Many people make mistakes but do not want a criminal record following them around for life. A criminal record could negatively impact your ability to find employment, rent an apartment, or obtain a loan. Fortunately, under Maryland law, many charges, arrests, and convictions might be eliminated through a legal process known as expungement. Our Maryland expungement attorney from the Law Offices of Randolph Rice takes a closer look at the requirements for expungement in Maryland.
Expungement is the legal process of eliminating a criminal record, including arrests and convictions, from the public record. In Maryland, an individual can have their records expunged from police files, court files, and Motor Vehicle Administration files. Despite what many believe, expungement is not universally available.
Many different agencies have specific requirements to ensure your records are properly removed. Additionally, expungement only affects official records. If your charge or conviction was listed in a local or national newspaper, it could still appear in an archive or on a social media post. You should speak with our experienced Maryland expungement attorney to understand the full scope and effect of expungement.
Some specific agencies have particular processes to ensure an expunged record is eliminated. For example, the Motor Vehicle Administration will expunge some records automatically after three years. However, certain types of offenses and other convictions could inhibit this process. Other administrations and agencies have their own rules, too.
If you were arrested and detained by the police, but no official charges were filed, your record should be automatically expunged within 60 days of your release. However, the physical records could still exist in the police department’s files. To ensure your records are expunged, you should have our Maryland expungement attorney contact the specific police department to determine what forms are necessary to have your record cleared. If you were arrested and charged, your record would not be automatically expunged.
The expungement process might seem straightforward. However, Maryland’s expungement law is complicated. When you file a petition, you must comply with many procedural rules and regulations.
It is also essential to understand that not every record can be expunged. Maryland has a comprehensive statutory list of expungable misdemeanors and felonies. Our experienced Maryland expungement attorney will assist you in determining whether your charge is on that list of eligible charges, and we will help you comply with all deadlines and regulatory requirements.
Before you are permitted to petition the court for expungement in Maryland, you are required to adhere to a strict waiting period. The waiting period is prescribed by law and depends on the disposition of your case and what charges you faced.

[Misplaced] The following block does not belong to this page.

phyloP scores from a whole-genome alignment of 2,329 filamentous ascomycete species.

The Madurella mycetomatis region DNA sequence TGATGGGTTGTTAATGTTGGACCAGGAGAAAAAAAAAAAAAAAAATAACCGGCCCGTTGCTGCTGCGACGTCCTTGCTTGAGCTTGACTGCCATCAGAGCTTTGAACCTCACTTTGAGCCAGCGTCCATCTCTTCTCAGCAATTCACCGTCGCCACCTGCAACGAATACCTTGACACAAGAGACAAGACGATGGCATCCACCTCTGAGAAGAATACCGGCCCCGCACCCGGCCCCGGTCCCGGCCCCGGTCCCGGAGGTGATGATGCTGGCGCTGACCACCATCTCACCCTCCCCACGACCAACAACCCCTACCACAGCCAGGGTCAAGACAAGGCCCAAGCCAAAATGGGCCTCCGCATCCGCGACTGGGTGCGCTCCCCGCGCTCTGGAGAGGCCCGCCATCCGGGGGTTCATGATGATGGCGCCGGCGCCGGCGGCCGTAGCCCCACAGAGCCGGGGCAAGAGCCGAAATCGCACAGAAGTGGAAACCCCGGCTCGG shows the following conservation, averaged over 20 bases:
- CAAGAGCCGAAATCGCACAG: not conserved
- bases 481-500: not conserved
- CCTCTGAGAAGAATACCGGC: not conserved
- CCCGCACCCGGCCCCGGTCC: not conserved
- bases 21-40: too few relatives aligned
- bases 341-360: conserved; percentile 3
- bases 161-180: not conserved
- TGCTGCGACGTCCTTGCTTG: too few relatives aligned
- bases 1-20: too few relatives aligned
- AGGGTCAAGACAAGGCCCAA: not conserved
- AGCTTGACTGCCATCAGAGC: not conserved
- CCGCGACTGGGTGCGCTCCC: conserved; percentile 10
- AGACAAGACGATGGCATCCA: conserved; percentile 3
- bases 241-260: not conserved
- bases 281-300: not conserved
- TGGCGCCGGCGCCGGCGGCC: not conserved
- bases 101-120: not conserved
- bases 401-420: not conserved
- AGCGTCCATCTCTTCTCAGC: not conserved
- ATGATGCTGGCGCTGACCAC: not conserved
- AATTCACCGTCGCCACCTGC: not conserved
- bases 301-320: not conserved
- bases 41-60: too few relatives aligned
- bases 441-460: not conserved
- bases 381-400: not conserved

Some felonies and misdemeanors are eligible for expungement under Maryland law. The mandatory waiting period for an eligible felony conviction is fifteen years from when you complete your sentence, including probation or parole. If you are charged with another crime during this waiting period, your expungement will be delayed or denied.
If you were convicted of a listed misdemeanor, the waiting period is typically ten years. If your crime was a domestic violence charge or a second-degree assault, the required waiting period is fifteen years. Just like a felony conviction, the waiting period begins once your sentence is completed.
In some situations, a judge could grant a person probation before judgment (PBJ). This disposition comes at the discretion of the judge and allows a charged individual to be sentenced without a conviction being entered on their record. The importance of this is that it significantly lowers the required waiting period. For PBJ, you can petition the court after three years from the disposition or the completion of your probation, whichever is later. If your charge was for driving under the influence or driving while intoxicated, you are not eligible for expungement, even if you were granted PBJ
In some cases, a prosecutor will suspend the prosecution of your charges. When your case is suspended indefinitely, you are permitted to file for expungement within three years of the suspension. In some instances, our Maryland expungement attorney could ask the court to reduce this period.
If there isn’t enough evidence to move forward with the charges, a Maryland prosecutor might drop your charges entirely. Unfortunately, dropped charges are not automatically expunged. You usually have to wait three years to file a motion for expungement. However, if you file a “General Waiver” releasing the police from liability, you are permitted to file a petition without having to wait.
In cases where you are acquitted or there is a finding of not guilty at trial, you are immediately eligible for expungement. However, you still must file General Waiver or else you have to wait three years before petitioning the court.
There are certain cases where you are not permitted to expunge your record. In addition to charges that are not listed in the expungement statute, you are also not allowed to expunge a record if you received PBJ and were convicted of a crime in the three years after the PBJ was granted.
No matter what charges you faced, if you have a current criminal case against you, you will not be allowed to expunge your record. Additionally, PBJ for a DUI, DWI, or death caused by DUI or DWI is not expungable.
The expungement process might be something you believe you can handle on your own. However, Maryland law is complicated, and you should have our Maryland expungement attorney work with you. Our office has the experience and resources to ensure you comply with every rule and regulation. Contact the Law Offices of Randolph Rice at (410) 826-5656 to schedule a free appointment and review record expungement in Maryland.